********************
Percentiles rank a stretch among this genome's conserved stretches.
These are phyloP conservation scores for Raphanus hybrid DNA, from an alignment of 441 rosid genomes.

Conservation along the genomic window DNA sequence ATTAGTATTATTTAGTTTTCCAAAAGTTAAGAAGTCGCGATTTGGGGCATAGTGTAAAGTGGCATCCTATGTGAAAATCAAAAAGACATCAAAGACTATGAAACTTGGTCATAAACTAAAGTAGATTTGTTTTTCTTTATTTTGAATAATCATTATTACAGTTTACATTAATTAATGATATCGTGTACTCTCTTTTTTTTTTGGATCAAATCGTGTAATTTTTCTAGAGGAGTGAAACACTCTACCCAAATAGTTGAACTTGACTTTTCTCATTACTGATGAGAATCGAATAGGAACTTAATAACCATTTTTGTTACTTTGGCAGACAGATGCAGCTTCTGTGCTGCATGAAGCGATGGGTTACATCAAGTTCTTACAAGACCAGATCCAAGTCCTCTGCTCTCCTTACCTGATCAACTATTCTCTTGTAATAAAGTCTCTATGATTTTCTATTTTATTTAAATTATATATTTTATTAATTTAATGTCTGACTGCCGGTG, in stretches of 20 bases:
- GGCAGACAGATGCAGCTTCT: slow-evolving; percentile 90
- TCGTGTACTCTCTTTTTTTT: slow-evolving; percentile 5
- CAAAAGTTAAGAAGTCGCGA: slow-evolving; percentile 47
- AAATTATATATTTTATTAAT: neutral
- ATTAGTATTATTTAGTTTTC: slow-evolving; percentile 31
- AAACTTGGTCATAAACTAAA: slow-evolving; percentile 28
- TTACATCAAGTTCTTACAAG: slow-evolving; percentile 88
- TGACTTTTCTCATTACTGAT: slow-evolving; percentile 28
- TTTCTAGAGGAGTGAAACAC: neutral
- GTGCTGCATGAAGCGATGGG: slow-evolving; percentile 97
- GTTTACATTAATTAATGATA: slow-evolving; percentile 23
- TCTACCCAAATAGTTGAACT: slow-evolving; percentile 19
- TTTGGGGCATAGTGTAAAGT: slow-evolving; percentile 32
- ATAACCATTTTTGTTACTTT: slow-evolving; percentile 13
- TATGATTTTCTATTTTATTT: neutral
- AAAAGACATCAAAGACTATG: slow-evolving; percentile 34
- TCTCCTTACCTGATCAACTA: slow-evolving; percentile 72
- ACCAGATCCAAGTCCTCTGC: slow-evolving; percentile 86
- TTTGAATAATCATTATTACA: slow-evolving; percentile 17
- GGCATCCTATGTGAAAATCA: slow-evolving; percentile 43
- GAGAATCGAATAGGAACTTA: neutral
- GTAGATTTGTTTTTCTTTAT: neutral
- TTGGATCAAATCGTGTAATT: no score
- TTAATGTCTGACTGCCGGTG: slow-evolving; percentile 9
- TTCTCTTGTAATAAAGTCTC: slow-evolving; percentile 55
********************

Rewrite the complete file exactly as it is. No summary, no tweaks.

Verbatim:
Percentiles rank a stretch among this genome's conserved stretches.
These are phyloP conservation scores for Raphanus hybrid DNA, from an alignment of 441 rosid genomes.

Conservation along the genomic window DNA sequence ATTAGTATTATTTAGTTTTCCAAAAGTTAAGAAGTCGCGATTTGGGGCATAGTGTAAAGTGGCATCCTATGTGAAAATCAAAAAGACATCAAAGACTATGAAACTTGGTCATAAACTAAAGTAGATTTGTTTTTCTTTATTTTGAATAATCATTATTACAGTTTACATTAATTAATGATATCGTGTACTCTCTTTTTTTTTTGGATCAAATCGTGTAATTTTTCTAGAGGAGTGAAACACTCTACCCAAATAGTTGAACTTGACTTTTCTCATTACTGATGAGAATCGAATAGGAACTTAATAACCATTTTTGTTACTTTGGCAGACAGATGCAGCTTCTGTGCTGCATGAAGCGATGGGTTACATCAAGTTCTTACAAGACCAGATCCAAGTCCTCTGCTCTCCTTACCTGATCAACTATTCTCTTGTAATAAAGTCTCTATGATTTTCTATTTTATTTAAATTATATATTTTATTAATTTAATGTCTGACTGCCGGTG, in stretches of 20 bases:
- GGCAGACAGATGCAGCTTCT: slow-evolving; percentile 90
- TCGTGTACTCTCTTTTTTTT: slow-evolving; percentile 5
- CAAAAGTTAAGAAGTCGCGA: slow-evolving; percentile 47
- AAATTATATATTTTATTAAT: neutral
- ATTAGTATTATTTAGTTTTC: slow-evolving; percentile 31
- AAACTTGGTCATAAACTAAA: slow-evolving; percentile 28
- TTACATCAAGTTCTTACAAG: slow-evolving; percentile 88
- TGACTTTTCTCATTACTGAT: slow-evolving; percentile 28
- TTTCTAGAGGAGTGAAACAC: neutral
- GTGCTGCATGAAGCGATGGG: slow-evolving; percentile 97
- GTTTACATTAATTAATGATA: slow-evolving; percentile 23
- TCTACCCAAATAGTTGAACT: slow-evolving; percentile 19
- TTTGGGGCATAGTGTAAAGT: slow-evolving; percentile 32
- ATAACCATTTTTGTTACTTT: slow-evolving; percentile 13
- TATGATTTTCTATTTTATTT: neutral
- AAAAGACATCAAAGACTATG: slow-evolving; percentile 34
- TCTCCTTACCTGATCAACTA: slow-evolving; percentile 72
- ACCAGATCCAAGTCCTCTGC: slow-evolving; percentile 86
- TTTGAATAATCATTATTACA: slow-evolving; percentile 17
- GGCATCCTATGTGAAAATCA: slow-evolving; percentile 43
- GAGAATCGAATAGGAACTTA: neutral
- GTAGATTTGTTTTTCTTTAT: neutral
- TTGGATCAAATCGTGTAATT: no score
- TTAATGTCTGACTGCCGGTG: slow-evolving; percentile 9
- TTCTCTTGTAATAAAGTCTC: slow-evolving; percentile 55